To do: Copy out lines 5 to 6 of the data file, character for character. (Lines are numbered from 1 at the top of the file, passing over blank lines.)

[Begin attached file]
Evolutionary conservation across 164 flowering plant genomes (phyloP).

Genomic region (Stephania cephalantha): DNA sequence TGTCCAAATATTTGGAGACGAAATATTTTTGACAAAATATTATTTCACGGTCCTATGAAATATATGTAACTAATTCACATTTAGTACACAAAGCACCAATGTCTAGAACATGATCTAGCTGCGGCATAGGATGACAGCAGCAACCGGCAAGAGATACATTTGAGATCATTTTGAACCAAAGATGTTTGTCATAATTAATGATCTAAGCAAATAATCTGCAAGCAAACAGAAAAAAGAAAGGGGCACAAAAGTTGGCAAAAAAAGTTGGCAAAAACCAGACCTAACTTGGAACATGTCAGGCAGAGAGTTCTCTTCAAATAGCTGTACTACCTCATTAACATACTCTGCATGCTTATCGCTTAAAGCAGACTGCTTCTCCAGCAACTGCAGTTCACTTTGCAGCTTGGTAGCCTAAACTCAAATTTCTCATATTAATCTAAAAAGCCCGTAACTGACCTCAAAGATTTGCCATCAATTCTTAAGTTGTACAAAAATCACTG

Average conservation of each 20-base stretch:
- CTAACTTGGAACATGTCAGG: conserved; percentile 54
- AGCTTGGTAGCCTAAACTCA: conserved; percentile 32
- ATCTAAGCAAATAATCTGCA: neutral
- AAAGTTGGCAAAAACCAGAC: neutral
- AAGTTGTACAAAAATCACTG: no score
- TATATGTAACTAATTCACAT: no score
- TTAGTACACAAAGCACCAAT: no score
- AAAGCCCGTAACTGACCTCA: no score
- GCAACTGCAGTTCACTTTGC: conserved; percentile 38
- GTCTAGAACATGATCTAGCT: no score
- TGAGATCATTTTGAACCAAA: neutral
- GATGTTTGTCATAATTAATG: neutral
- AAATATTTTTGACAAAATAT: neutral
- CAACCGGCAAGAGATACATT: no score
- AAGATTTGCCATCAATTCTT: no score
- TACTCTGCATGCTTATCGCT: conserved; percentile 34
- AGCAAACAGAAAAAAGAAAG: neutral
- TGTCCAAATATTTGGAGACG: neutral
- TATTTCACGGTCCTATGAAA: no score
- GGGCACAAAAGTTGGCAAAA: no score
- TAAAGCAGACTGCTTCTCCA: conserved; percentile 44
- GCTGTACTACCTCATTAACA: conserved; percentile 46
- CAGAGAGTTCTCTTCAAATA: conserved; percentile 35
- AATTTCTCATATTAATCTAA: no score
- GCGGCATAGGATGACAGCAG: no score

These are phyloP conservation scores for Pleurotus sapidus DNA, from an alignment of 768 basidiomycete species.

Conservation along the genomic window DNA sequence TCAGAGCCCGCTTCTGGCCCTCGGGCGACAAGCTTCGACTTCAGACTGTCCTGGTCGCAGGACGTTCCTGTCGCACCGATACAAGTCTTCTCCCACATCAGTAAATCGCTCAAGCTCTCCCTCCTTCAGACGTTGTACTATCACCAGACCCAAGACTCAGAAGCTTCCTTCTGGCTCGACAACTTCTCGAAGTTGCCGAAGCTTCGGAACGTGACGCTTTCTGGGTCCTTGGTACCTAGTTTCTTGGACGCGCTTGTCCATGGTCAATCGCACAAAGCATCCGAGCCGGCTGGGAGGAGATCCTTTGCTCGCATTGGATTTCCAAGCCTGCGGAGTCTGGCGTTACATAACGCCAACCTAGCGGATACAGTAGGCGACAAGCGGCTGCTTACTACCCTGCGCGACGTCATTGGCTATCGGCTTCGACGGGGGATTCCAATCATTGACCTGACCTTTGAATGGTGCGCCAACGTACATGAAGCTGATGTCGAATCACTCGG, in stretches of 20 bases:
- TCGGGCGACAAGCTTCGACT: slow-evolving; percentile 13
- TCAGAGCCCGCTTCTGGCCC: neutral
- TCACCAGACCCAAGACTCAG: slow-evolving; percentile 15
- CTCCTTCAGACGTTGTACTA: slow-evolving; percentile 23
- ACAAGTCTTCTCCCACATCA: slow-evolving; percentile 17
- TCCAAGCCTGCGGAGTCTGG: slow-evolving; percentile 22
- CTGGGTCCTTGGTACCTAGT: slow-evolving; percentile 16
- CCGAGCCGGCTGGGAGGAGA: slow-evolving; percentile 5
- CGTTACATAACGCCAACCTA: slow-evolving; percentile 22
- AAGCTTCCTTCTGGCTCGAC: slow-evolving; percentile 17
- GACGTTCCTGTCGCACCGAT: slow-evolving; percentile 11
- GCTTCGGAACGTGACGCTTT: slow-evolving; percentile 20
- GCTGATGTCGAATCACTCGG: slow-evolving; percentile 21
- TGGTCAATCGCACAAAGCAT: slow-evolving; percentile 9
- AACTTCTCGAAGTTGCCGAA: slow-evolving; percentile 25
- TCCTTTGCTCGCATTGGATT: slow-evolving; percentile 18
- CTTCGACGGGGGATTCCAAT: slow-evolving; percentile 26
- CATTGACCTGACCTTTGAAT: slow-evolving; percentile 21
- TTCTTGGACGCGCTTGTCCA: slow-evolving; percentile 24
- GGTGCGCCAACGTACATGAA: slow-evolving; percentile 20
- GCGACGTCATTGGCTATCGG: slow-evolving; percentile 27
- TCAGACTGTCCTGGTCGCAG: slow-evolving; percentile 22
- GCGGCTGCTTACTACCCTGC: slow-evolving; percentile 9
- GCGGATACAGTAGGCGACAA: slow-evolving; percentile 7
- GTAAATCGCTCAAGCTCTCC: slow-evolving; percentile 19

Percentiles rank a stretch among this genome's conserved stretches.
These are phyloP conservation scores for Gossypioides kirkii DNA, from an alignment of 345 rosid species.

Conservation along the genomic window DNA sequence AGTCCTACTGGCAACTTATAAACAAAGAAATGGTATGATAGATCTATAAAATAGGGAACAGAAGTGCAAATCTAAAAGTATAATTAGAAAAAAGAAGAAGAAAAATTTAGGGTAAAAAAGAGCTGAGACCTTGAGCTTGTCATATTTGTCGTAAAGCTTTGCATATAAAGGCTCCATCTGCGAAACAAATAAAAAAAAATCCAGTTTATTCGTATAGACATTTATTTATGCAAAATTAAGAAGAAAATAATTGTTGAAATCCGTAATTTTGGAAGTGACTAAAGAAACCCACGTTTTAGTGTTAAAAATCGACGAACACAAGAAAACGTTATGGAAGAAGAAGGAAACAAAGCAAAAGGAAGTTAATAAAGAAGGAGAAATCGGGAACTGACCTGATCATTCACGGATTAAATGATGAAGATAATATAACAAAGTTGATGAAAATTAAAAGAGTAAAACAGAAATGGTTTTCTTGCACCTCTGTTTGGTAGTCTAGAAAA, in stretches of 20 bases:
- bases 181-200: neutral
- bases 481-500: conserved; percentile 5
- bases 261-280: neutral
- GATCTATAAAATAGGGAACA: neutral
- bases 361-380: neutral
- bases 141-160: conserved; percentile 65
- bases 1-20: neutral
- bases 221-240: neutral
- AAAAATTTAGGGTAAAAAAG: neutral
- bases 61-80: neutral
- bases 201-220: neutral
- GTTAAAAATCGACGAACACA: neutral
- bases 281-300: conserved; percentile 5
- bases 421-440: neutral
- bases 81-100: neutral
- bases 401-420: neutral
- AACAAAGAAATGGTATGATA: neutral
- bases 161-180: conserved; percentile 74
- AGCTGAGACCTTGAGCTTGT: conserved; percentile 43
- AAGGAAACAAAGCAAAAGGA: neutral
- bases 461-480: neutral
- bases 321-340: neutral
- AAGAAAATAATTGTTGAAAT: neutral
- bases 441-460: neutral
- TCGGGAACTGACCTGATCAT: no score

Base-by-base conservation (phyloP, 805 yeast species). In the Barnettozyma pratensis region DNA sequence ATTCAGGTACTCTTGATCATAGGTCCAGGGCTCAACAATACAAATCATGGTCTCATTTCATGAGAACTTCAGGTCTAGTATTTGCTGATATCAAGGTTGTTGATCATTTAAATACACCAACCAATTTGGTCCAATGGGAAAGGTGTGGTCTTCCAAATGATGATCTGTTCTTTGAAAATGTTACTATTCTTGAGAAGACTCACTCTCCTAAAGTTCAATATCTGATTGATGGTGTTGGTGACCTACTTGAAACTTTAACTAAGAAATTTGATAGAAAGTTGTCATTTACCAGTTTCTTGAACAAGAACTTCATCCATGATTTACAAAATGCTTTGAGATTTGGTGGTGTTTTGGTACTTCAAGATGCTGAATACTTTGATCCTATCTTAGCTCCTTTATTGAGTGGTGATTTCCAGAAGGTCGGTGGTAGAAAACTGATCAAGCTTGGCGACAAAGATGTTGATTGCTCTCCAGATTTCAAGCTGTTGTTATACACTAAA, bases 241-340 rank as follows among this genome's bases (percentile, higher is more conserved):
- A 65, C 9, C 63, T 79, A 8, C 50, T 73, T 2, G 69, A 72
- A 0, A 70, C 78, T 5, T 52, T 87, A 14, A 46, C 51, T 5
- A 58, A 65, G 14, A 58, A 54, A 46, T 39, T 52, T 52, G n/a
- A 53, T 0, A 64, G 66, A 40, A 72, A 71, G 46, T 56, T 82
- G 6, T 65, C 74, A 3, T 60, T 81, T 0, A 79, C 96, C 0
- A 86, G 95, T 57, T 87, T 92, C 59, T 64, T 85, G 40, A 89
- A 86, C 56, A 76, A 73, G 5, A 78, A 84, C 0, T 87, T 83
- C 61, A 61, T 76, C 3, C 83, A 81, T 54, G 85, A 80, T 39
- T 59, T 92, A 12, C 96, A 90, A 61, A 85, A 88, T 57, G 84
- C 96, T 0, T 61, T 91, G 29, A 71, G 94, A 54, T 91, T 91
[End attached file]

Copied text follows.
- AGCTTGGTAGCCTAAACTCA: conserved; percentile 32
- ATCTAAGCAAATAATCTGCA: neutral